jerome powell: Powell: Fed could keep lifting rates sharply ‘for some time’

Federal Reserve Chairman Jerome Powell said in remarks Friday that the US economy will need tighter monetary policy “for some time” before inflation is under control, a fact that means slowing growth, a weak job market and homes and “Some pain” for businesses. The caveat is that there is no quick cure for rapidly rising prices.

“Continuous periods of downward trend growth may be required to moderate inflation. In addition, labor market conditions are likely to soften somewhat. While higher interest rates, slower growth, and soft labor market conditions bring inflation down, they will also bring some pain to homes and businesses, Powell said in remarks prepared for a speech at the Jackson Hole central banking conference in Wyoming.

“These are the unfortunate costs of mitigating inflation. But failure to restore price stability will mean far more pain.”

As that pain mounts, Powell said, people shouldn’t expect the Fed to dial back that quickly until the inflation problem is fixed. Some investors predict the Fed will flare up if unemployment rises too quickly, with some cutting interest rates next year, an approach US central bank officials have pushed hard in recent weeks.

Conversely, some policymakers have indicated that even a recession will not deter them if prices are not moving back to the Fed’s 2% target. Powell on Friday gave no indication of how higher interest rates might rise before the Fed ends, only that they will move higher as needed.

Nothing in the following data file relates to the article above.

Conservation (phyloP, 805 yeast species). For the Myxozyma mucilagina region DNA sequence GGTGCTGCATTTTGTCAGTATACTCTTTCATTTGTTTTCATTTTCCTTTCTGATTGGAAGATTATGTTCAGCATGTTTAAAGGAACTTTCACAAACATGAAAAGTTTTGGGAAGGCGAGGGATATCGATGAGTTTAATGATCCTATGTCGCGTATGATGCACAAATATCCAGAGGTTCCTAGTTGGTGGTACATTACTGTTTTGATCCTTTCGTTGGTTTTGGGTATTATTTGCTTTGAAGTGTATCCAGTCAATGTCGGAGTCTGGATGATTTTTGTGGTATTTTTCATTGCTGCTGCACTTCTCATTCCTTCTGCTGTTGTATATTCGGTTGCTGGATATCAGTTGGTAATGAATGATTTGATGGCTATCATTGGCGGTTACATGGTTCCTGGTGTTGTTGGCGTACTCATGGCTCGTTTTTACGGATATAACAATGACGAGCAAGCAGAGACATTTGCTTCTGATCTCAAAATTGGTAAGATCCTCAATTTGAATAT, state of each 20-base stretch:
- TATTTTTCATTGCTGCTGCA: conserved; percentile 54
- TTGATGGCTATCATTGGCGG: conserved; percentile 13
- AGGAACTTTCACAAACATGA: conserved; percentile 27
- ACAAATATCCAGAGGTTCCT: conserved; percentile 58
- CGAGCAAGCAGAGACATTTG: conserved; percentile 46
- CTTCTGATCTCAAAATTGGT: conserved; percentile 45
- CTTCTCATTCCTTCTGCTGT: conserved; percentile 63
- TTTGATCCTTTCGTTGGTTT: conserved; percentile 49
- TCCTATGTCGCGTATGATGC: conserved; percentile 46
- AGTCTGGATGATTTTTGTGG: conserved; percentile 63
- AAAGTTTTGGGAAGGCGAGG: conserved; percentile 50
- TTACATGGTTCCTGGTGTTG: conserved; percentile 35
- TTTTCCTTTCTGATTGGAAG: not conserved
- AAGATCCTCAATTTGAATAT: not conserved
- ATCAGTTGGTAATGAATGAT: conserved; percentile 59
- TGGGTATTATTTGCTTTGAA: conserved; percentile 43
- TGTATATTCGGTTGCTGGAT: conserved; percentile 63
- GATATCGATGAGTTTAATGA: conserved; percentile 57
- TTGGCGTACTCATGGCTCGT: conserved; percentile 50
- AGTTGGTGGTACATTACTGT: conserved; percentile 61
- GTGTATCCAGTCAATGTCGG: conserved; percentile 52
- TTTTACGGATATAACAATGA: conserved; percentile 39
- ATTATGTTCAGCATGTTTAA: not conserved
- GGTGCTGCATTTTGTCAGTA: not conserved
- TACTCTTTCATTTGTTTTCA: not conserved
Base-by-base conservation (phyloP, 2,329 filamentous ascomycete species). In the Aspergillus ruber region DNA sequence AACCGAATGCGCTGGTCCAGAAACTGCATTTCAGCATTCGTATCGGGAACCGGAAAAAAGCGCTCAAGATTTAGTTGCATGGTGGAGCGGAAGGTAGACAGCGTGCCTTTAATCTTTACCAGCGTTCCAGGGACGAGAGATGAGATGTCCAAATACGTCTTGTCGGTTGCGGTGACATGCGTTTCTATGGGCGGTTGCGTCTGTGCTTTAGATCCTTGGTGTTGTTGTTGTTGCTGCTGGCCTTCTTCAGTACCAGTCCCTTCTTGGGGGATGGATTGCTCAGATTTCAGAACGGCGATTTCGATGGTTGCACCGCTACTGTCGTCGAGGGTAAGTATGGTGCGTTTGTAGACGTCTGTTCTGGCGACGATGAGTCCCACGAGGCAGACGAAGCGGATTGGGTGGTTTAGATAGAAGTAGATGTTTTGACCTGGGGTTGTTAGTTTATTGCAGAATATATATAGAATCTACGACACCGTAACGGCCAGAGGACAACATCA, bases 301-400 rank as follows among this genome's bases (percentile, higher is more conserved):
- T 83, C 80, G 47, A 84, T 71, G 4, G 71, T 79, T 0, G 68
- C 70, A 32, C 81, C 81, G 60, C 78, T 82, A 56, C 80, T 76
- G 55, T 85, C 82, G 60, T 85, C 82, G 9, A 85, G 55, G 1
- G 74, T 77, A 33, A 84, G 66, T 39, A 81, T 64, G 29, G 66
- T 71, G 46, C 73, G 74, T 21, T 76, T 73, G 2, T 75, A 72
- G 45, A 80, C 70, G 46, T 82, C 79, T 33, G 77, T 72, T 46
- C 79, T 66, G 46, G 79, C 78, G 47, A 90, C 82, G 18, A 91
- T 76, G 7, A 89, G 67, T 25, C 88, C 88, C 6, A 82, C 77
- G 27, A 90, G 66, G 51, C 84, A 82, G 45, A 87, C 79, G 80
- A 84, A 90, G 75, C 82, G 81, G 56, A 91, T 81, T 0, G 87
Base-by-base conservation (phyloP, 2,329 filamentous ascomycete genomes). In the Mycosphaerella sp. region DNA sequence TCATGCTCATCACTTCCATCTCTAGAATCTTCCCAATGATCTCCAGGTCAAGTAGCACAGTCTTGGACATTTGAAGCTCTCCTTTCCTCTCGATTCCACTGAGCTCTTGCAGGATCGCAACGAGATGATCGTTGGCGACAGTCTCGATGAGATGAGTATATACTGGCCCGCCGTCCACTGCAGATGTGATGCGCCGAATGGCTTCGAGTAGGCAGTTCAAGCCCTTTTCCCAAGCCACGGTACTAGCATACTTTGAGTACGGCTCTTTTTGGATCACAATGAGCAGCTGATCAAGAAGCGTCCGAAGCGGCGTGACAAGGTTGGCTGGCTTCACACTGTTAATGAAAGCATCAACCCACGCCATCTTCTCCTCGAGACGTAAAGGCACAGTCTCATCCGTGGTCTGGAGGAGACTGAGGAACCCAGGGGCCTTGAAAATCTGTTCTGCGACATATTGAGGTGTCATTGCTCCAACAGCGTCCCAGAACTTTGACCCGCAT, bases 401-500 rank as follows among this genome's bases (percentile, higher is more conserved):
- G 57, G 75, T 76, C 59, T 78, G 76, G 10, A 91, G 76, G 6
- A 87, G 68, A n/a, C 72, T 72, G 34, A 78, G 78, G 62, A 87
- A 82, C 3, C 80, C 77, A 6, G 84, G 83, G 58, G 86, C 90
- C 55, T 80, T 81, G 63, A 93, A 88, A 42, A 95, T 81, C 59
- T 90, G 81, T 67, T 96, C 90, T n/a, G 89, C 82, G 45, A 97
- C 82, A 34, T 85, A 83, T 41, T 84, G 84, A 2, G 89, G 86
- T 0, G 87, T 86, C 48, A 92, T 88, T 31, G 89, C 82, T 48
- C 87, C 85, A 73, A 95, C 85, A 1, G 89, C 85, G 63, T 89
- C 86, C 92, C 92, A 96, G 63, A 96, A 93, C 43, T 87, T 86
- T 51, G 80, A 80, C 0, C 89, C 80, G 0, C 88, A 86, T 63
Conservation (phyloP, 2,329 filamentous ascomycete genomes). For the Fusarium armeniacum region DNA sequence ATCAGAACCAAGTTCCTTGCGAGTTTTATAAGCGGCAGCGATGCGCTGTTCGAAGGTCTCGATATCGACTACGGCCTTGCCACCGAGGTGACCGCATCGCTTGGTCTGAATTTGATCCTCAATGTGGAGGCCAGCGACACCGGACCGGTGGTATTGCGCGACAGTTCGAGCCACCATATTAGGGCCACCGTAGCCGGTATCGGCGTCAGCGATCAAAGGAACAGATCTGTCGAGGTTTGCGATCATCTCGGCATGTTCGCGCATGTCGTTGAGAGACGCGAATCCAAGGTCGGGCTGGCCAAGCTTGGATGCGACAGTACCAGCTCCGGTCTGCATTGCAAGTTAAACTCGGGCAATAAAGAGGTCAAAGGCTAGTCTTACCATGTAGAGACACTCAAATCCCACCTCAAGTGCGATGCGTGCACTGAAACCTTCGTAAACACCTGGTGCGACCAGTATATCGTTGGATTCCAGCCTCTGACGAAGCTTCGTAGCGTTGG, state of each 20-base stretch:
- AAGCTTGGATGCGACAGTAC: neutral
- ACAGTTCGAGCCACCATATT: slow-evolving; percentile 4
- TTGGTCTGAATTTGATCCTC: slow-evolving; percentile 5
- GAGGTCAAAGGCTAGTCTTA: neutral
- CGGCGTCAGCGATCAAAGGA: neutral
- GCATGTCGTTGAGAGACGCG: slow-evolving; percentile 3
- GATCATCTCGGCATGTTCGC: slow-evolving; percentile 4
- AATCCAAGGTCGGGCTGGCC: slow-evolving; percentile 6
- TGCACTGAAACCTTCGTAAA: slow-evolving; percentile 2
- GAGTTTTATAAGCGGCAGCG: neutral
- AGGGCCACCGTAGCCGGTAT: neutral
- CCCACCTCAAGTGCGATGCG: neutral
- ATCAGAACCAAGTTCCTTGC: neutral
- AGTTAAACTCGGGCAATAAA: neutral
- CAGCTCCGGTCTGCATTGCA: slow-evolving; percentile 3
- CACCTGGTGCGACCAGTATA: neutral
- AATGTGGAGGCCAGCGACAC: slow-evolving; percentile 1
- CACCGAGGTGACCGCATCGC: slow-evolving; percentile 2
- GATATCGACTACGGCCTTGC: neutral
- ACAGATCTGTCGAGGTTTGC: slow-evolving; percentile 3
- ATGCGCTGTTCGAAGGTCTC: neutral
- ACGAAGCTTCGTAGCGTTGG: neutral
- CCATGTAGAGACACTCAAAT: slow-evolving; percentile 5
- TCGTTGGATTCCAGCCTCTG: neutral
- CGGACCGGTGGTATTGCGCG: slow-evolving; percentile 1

“The historical record strongly warns against premature lax policy,” Powell said. “We must keep this up until the job is done. History shows that the employment cost of driving inflation is likely to increase with a delay.”

Powell did not indicate what the Fed might do at its upcoming September 20-21 policy meeting. Officials are expected to approve either a 50-basis-point or 75-basis-point-rate hike.

Recent data showed a somewhat smaller decline in inflation, with the Fed’s personal consumption spending price index falling to 6.3% year-on-year in July from 6.8% in June.

“A month of correction is too little for the committee to see before we are convinced that inflation is easing,” Powell said, referring to the central bank’s policy-making Federal Open Market Committee.

Other data showed what Powell said was “strong underlying momentum”, with the job market “clearly out of balance” with job openings far outnumbering the unemployed.

With further jobs and inflation reports coming in, Powell said, “the decision to increase rates will depend on the totality of incoming data and the evolving outlook.”

more grounded approach
Powell commented in a room of international policymakers and economists gathered in a mountain lodge about how the COVID-19 pandemic posed new constraints on the world economy, and its implications for central banks.

Inflation is now his main concern, and Powell’s remarks at a symposium hosted by the Kansas City Fed set out the prospect of registering in global markets. It was also a message that major central banks are simultaneously campaigning that rate hikes are for slowing economies, and a commitment that will not be discounted until inflation falls.

In a prior appearance at the Jackson Hole conference, Powell’s remarks included high-level discussion of Fed strategy and analysis.

He acknowledged this in his inaugural address. But as the Fed tried to keep markets and the general public informed of what is coming in the future, it said the intensity of the moment required a more grassroots approach.

“Today, my remarks will be shorter, my focus will be narrower, and my message more direct,” Powell said.


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